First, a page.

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Lac-Mégantic Residents Decry Charging of Low-Level Employees Over Deadly Disaster

Three employees of the rail company behind the infamous Lac-Mégantic train derailment and fireball explosion faced charges Tuesday of criminal negligence for the deaths of the 47 people killed. But for the residents of the small Quebec town, the fact that no executives were charged 10 months after the tragedy brought little sense of justice.

The three Montreal Maine and Atlantic Railway Ltd. employees charged were Thomas Harding, the train conductor; Jean Demaître, manager of train operations; and Richard Labrie, traffic controller.

Harding, whose lawyer, Thomas Walsh, had said would voluntarily appear in court, was arrested on Monday by a SWAT team that came to his house.

Walsh told CTVNews that the police forced Harding, his son and a friend to the ground before cuffing and taking Harding, who reportedly suffers from PTSD, away.

The three face a maximum sentence of life in prison.

The charging of the three employees of the now bankrupt MMA, however, brought no joy to the people of the disaster-stricken town. Rather than being gripped by anger, they expressed sorrow and frustration that these low-level employees face charges while the real people who should be charged evade justice.

As the three somber-faced men were led into court, Ghislain Champagne, who lost his 36-year-old daughter Karine in the disaster, shouted, “It’s not them we want!”

School is out of session. The students have returned home, leaving their close-knit campus life behind. Young people are in summer jobs – or searching for summer employment, as the youth unemployment rate in Quebec is still one of the highest in Canada. And so the English-language corporate media has a new line about what they`ve mislabelled the Quebec student “boycott.’ The spoilt brats have surrendered. The resistance is melting away.

Anyone who believes that line in Quebec was in for a rude awakening on June 22. That’s when another major demonstration rocked the streets in Montreal, quickly growing in size to become a rumbling, noisy human river running through the downtown. And at the same time, the largest mobilization Quebec City has seen during this five-month struggle also swept through the streets of the historic capital.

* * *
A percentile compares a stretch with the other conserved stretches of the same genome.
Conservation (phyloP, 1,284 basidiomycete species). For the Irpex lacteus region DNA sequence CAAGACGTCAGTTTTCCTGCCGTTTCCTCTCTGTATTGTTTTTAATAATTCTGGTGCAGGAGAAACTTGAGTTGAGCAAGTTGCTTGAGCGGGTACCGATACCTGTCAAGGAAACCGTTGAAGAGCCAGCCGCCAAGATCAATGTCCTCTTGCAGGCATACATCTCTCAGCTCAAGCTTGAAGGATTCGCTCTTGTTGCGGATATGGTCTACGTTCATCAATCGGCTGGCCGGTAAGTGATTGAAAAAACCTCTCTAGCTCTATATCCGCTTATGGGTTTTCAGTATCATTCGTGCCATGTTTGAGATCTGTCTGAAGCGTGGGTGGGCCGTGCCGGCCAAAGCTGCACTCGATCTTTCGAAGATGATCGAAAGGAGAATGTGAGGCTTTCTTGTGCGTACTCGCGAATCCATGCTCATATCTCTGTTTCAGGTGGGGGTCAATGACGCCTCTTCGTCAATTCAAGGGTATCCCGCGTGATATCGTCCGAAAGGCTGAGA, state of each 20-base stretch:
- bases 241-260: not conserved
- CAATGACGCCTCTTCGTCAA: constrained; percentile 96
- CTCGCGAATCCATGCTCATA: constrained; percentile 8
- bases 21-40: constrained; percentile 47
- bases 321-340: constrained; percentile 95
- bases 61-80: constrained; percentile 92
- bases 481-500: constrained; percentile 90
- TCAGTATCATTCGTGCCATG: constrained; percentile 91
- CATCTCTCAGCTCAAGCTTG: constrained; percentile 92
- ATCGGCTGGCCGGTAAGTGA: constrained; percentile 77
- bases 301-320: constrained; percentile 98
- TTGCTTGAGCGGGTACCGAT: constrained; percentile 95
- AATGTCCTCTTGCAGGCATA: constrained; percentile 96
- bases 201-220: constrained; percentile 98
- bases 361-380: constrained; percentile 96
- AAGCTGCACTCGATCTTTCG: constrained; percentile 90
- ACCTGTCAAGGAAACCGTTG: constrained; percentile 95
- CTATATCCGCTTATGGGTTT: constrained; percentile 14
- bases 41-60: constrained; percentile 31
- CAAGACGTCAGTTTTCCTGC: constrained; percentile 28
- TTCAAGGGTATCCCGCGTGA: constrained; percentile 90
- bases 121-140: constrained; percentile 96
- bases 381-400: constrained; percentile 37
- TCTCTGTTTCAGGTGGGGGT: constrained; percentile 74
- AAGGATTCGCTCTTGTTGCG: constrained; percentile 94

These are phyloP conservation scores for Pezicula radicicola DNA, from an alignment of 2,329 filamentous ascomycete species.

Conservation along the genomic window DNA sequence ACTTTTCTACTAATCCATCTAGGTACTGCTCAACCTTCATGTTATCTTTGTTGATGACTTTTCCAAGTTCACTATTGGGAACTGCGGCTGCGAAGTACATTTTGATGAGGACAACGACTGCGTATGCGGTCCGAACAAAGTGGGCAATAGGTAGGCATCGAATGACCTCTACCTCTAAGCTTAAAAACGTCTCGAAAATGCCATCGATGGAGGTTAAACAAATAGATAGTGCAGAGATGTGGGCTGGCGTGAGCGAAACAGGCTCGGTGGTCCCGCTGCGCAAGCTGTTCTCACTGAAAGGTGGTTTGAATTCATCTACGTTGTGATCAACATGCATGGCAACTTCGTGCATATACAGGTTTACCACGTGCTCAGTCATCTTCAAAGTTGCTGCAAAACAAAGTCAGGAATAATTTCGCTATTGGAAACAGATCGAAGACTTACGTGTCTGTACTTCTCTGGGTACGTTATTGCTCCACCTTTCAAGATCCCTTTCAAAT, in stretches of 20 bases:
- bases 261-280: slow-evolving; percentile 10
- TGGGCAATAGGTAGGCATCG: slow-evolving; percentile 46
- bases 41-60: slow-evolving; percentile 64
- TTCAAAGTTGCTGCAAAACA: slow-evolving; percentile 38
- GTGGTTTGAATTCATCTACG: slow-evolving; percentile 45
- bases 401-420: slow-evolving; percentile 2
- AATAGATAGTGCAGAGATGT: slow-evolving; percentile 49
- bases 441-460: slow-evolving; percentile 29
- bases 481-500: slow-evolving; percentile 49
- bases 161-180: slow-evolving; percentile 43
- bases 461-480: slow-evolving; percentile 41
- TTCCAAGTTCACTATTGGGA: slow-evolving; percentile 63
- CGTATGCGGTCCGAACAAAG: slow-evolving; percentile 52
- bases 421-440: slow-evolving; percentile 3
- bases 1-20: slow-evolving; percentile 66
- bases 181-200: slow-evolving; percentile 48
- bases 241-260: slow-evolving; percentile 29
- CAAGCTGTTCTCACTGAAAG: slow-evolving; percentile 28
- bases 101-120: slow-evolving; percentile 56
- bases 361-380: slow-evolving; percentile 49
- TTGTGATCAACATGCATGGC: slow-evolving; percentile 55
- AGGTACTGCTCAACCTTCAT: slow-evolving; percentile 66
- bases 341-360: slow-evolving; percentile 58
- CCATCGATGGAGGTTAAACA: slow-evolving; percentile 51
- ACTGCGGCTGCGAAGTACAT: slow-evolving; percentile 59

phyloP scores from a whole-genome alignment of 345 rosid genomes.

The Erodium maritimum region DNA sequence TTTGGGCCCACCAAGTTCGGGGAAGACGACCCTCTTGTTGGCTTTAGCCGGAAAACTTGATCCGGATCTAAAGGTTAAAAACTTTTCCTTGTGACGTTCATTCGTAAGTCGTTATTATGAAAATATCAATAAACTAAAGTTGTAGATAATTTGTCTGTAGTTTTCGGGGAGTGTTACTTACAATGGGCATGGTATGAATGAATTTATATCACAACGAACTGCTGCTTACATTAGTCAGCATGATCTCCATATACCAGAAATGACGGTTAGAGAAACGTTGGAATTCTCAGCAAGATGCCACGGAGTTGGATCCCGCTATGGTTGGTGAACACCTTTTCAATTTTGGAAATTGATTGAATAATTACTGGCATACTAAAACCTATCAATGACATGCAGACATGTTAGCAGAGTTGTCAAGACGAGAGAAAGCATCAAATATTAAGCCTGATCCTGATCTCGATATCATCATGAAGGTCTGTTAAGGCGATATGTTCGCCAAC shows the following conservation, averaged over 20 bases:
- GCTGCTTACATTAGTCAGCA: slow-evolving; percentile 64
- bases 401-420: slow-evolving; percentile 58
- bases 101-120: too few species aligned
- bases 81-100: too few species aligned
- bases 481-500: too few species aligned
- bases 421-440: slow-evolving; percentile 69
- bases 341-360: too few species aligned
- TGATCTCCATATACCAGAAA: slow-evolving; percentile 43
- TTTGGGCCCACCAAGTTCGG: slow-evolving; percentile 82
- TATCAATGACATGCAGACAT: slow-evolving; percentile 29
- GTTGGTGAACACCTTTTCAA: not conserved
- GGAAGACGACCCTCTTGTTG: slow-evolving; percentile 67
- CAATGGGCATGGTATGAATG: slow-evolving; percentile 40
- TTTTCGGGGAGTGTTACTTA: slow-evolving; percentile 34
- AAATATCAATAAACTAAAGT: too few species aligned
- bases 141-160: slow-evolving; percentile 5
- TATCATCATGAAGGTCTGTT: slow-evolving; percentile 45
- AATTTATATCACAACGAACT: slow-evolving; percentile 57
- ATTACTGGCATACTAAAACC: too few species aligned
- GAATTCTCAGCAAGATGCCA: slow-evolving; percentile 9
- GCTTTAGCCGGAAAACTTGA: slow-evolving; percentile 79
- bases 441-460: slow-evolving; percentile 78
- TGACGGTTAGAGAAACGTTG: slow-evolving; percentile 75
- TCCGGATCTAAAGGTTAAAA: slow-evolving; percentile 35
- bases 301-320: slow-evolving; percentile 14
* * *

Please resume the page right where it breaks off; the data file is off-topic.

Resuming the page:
Young Communist League 

(Source: canadian-communist)


Video of massive neighbourhood #potsinprogress in Montreal

via bopollo from /r/occupywallstreet:

I’m never going to forget that experience. Just walked out of my house banging a pot, then everyone else on my block appeared at their balconies and doors doing the same thing, so we decided to go for a walk. Turns out everyone else in the neighbourhood was also banging their pots, so we all got together and walked around for a few hours. Finished the night with a few beers and some new friends.

This is what democracy looks like.

Again last night, Quebecers and people around the world showed their indignation for corruption, undemocratic practices, and debt slavery by joining their communities in a thunderous clanging of pots! In coordination with Occupy Wall Street and other groups, people in the US and Europe also started banging on pots.

Our traditional methods of communicating - through our media, our politics, our business - are corrupt and unusable, so we will get our message out with pots!

Let’s build a global movement!

Last year, the strength of Occupy Wall Street created the foundation for a continent-wide movement through the occupation of public squares and parks.

This spring, la Belle Province of Quebec has built the momentum, strength, and opportunity to be a launchpad for new North American occupations. Occupons Montréal was evicted from la Place du Peuple, but now we’re occupying our entire city on an epic and unimaginable scale. Real change is in the air.

Take advantage of our momentum! This is your chance!

Spam this message everywhere!


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